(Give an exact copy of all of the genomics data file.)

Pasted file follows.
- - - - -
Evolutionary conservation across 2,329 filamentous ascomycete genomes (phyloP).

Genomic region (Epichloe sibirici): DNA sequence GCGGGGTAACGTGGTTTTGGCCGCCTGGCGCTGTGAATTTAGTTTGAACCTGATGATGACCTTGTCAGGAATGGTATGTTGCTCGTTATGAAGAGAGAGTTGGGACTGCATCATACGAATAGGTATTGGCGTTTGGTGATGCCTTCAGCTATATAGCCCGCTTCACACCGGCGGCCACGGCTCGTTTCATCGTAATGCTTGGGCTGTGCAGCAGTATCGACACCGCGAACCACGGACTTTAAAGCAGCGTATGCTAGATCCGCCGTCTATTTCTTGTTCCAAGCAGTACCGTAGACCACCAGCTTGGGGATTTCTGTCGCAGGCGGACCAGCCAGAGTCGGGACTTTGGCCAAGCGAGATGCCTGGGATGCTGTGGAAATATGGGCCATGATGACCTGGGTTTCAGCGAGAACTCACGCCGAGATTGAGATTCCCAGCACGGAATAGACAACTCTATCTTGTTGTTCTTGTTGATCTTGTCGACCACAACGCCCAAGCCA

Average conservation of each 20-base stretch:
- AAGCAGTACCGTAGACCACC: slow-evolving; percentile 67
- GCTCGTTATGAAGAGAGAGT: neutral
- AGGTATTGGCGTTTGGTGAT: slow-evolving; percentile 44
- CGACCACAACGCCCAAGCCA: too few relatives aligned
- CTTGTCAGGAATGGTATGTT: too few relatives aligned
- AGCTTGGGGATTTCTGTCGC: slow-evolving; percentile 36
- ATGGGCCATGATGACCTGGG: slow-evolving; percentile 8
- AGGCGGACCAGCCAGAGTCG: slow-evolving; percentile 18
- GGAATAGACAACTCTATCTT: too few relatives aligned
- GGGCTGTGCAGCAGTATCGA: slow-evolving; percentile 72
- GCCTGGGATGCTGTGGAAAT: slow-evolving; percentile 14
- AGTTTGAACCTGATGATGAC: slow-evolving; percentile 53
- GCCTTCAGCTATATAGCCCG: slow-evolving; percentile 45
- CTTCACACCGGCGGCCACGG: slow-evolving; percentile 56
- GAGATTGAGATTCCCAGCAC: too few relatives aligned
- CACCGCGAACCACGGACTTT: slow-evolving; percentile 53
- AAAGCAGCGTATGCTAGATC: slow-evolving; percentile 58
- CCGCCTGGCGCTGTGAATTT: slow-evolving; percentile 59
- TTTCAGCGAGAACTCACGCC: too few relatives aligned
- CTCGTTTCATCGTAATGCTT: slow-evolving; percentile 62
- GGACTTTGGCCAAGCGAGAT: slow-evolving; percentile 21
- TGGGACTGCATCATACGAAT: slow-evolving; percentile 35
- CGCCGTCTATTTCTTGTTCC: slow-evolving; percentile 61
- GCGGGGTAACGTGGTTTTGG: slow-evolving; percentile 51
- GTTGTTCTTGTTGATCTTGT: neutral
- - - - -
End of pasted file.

Evolutionary conservation across 2,329 filamentous ascomycete genomes (phyloP).

Genomic region (Epichloe sibirici): DNA sequence GCGGGGTAACGTGGTTTTGGCCGCCTGGCGCTGTGAATTTAGTTTGAACCTGATGATGACCTTGTCAGGAATGGTATGTTGCTCGTTATGAAGAGAGAGTTGGGACTGCATCATACGAATAGGTATTGGCGTTTGGTGATGCCTTCAGCTATATAGCCCGCTTCACACCGGCGGCCACGGCTCGTTTCATCGTAATGCTTGGGCTGTGCAGCAGTATCGACACCGCGAACCACGGACTTTAAAGCAGCGTATGCTAGATCCGCCGTCTATTTCTTGTTCCAAGCAGTACCGTAGACCACCAGCTTGGGGATTTCTGTCGCAGGCGGACCAGCCAGAGTCGGGACTTTGGCCAAGCGAGATGCCTGGGATGCTGTGGAAATATGGGCCATGATGACCTGGGTTTCAGCGAGAACTCACGCCGAGATTGAGATTCCCAGCACGGAATAGACAACTCTATCTTGTTGTTCTTGTTGATCTTGTCGACCACAACGCCCAAGCCA

Average conservation of each 20-base stretch:
- AAGCAGTACCGTAGACCACC: slow-evolving; percentile 67
- GCTCGTTATGAAGAGAGAGT: neutral
- AGGTATTGGCGTTTGGTGAT: slow-evolving; percentile 44
- CGACCACAACGCCCAAGCCA: too few relatives aligned
- CTTGTCAGGAATGGTATGTT: too few relatives aligned
- AGCTTGGGGATTTCTGTCGC: slow-evolving; percentile 36
- ATGGGCCATGATGACCTGGG: slow-evolving; percentile 8
- AGGCGGACCAGCCAGAGTCG: slow-evolving; percentile 18
- GGAATAGACAACTCTATCTT: too few relatives aligned
- GGGCTGTGCAGCAGTATCGA: slow-evolving; percentile 72
- GCCTGGGATGCTGTGGAAAT: slow-evolving; percentile 14
- AGTTTGAACCTGATGATGAC: slow-evolving; percentile 53
- GCCTTCAGCTATATAGCCCG: slow-evolving; percentile 45
- CTTCACACCGGCGGCCACGG: slow-evolving; percentile 56
- GAGATTGAGATTCCCAGCAC: too few relatives aligned
- CACCGCGAACCACGGACTTT: slow-evolving; percentile 53
- AAAGCAGCGTATGCTAGATC: slow-evolving; percentile 58
- CCGCCTGGCGCTGTGAATTT: slow-evolving; percentile 59
- TTTCAGCGAGAACTCACGCC: too few relatives aligned
- CTCGTTTCATCGTAATGCTT: slow-evolving; percentile 62
- GGACTTTGGCCAAGCGAGAT: slow-evolving; percentile 21
- TGGGACTGCATCATACGAAT: slow-evolving; percentile 35
- CGCCGTCTATTTCTTGTTCC: slow-evolving; percentile 61
- GCGGGGTAACGTGGTTTTGG: slow-evolving; percentile 51
- GTTGTTCTTGTTGATCTTGT: neutral